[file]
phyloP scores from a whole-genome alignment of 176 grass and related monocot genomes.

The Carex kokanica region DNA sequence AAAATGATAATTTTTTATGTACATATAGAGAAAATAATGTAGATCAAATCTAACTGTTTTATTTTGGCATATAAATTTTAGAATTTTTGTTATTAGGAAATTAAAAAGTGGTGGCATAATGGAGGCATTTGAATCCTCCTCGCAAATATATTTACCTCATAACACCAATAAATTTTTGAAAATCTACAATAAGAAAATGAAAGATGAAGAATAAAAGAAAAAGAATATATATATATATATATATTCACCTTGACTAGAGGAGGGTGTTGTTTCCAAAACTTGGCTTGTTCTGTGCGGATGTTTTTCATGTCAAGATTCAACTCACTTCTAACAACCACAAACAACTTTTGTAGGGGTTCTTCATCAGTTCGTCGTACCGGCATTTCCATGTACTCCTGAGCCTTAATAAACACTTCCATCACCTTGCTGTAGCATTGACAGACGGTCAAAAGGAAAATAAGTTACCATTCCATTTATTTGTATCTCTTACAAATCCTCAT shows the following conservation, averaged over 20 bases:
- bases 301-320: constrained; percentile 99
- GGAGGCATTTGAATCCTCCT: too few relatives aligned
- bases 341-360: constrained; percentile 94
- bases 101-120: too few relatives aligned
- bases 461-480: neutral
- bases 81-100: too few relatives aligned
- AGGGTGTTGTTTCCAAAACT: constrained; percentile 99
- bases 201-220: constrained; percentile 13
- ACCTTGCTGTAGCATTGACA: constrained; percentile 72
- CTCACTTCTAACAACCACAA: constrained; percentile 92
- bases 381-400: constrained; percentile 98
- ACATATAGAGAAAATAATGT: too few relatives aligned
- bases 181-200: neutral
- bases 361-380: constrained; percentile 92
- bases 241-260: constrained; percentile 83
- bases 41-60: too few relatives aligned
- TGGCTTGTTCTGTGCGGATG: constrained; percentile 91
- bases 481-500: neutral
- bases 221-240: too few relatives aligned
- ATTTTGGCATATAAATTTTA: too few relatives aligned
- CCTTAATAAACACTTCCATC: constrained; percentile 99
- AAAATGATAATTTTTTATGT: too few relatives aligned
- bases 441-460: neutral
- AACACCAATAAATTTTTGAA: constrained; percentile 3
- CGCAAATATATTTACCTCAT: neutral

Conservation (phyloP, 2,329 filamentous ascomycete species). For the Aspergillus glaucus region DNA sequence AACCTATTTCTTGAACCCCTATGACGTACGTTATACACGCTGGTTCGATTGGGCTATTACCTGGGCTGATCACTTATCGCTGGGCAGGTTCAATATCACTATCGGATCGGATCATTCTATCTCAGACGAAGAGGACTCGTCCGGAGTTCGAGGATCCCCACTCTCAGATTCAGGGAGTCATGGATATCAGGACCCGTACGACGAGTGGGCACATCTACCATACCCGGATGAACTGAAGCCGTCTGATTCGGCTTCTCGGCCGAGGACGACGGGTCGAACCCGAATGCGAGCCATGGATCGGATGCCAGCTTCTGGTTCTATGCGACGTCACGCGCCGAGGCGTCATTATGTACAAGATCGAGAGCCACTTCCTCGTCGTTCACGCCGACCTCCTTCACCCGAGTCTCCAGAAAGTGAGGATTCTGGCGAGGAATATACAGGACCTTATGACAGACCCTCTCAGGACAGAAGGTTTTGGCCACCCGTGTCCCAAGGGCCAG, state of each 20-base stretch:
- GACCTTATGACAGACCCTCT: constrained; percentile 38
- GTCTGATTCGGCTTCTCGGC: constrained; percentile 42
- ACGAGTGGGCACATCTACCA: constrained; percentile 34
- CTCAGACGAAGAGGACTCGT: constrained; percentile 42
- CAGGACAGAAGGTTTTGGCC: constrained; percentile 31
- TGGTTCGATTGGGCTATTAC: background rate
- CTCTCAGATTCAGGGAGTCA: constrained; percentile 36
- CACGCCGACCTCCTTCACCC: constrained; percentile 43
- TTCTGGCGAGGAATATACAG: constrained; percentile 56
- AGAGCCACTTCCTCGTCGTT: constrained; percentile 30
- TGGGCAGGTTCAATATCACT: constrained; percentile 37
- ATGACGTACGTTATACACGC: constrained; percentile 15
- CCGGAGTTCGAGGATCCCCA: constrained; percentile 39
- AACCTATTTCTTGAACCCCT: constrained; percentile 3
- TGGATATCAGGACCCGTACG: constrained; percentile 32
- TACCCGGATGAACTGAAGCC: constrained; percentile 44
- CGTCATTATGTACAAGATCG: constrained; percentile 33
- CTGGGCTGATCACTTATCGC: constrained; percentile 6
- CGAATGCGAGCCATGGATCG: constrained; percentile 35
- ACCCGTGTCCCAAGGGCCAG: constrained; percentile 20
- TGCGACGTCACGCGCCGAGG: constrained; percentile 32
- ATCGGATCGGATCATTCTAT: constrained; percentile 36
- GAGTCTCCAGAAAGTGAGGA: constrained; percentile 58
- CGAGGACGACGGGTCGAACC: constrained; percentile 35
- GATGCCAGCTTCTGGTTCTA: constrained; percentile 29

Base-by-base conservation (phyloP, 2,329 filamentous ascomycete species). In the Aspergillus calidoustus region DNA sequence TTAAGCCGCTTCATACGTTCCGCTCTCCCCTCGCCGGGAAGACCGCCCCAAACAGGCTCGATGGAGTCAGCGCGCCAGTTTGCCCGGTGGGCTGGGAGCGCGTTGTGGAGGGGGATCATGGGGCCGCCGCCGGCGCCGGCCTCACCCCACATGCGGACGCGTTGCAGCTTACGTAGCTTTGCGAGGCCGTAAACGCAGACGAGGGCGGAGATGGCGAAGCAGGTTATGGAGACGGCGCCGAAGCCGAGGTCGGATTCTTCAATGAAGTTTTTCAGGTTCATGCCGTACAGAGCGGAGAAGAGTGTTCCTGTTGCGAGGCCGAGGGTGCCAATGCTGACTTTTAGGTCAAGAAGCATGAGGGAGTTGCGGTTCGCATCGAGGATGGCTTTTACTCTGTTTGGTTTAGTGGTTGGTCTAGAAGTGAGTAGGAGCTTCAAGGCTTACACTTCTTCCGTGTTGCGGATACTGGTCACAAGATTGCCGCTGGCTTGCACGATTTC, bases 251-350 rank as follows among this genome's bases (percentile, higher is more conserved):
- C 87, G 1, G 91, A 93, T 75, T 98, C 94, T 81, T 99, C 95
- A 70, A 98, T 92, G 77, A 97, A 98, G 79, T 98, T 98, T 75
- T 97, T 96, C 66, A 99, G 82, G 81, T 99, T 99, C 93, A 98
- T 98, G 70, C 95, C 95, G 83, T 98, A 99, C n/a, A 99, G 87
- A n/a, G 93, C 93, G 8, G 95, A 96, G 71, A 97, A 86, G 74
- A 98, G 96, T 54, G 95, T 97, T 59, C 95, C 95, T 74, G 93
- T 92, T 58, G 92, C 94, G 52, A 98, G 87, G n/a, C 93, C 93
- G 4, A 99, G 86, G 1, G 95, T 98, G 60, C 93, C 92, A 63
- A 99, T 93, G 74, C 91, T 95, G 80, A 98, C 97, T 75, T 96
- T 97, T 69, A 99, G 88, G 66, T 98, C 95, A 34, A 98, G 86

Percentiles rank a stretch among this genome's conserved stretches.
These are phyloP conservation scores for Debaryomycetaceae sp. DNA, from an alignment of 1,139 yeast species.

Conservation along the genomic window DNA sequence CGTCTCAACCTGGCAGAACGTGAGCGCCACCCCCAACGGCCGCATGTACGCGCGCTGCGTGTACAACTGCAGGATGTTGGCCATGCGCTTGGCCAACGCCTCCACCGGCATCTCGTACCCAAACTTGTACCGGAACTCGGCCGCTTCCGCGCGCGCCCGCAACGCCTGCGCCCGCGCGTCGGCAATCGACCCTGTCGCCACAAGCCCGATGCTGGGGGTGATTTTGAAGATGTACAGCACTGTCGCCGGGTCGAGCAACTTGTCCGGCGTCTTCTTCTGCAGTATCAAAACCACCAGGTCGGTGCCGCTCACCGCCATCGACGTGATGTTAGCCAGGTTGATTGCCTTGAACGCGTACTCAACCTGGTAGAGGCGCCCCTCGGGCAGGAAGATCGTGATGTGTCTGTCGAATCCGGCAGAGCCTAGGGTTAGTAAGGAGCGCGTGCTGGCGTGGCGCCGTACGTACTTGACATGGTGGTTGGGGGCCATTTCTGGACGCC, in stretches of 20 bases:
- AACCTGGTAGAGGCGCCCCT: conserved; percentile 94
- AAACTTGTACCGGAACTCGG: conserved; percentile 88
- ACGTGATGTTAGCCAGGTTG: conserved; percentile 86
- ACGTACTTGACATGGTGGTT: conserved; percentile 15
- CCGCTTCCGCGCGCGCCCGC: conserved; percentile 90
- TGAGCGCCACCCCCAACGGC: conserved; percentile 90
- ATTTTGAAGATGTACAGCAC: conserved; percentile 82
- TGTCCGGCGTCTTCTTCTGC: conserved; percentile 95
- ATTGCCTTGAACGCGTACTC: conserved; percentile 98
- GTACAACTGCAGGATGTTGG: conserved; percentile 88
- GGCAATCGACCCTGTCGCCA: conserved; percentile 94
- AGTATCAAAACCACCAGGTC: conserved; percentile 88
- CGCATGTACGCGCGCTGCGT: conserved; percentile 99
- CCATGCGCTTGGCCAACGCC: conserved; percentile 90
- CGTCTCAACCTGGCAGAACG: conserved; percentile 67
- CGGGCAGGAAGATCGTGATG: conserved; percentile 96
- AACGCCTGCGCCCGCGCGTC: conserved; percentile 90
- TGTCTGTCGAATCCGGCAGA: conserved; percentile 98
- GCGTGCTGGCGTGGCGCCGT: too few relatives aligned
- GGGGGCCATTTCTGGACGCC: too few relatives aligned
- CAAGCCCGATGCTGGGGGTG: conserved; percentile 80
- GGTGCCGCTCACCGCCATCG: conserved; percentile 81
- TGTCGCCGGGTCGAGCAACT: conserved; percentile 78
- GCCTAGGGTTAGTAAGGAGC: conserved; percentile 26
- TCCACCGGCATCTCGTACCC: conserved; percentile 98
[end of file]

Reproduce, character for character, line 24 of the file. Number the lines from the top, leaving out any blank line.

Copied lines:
- AAAATGATAATTTTTTATGT: too few relatives aligned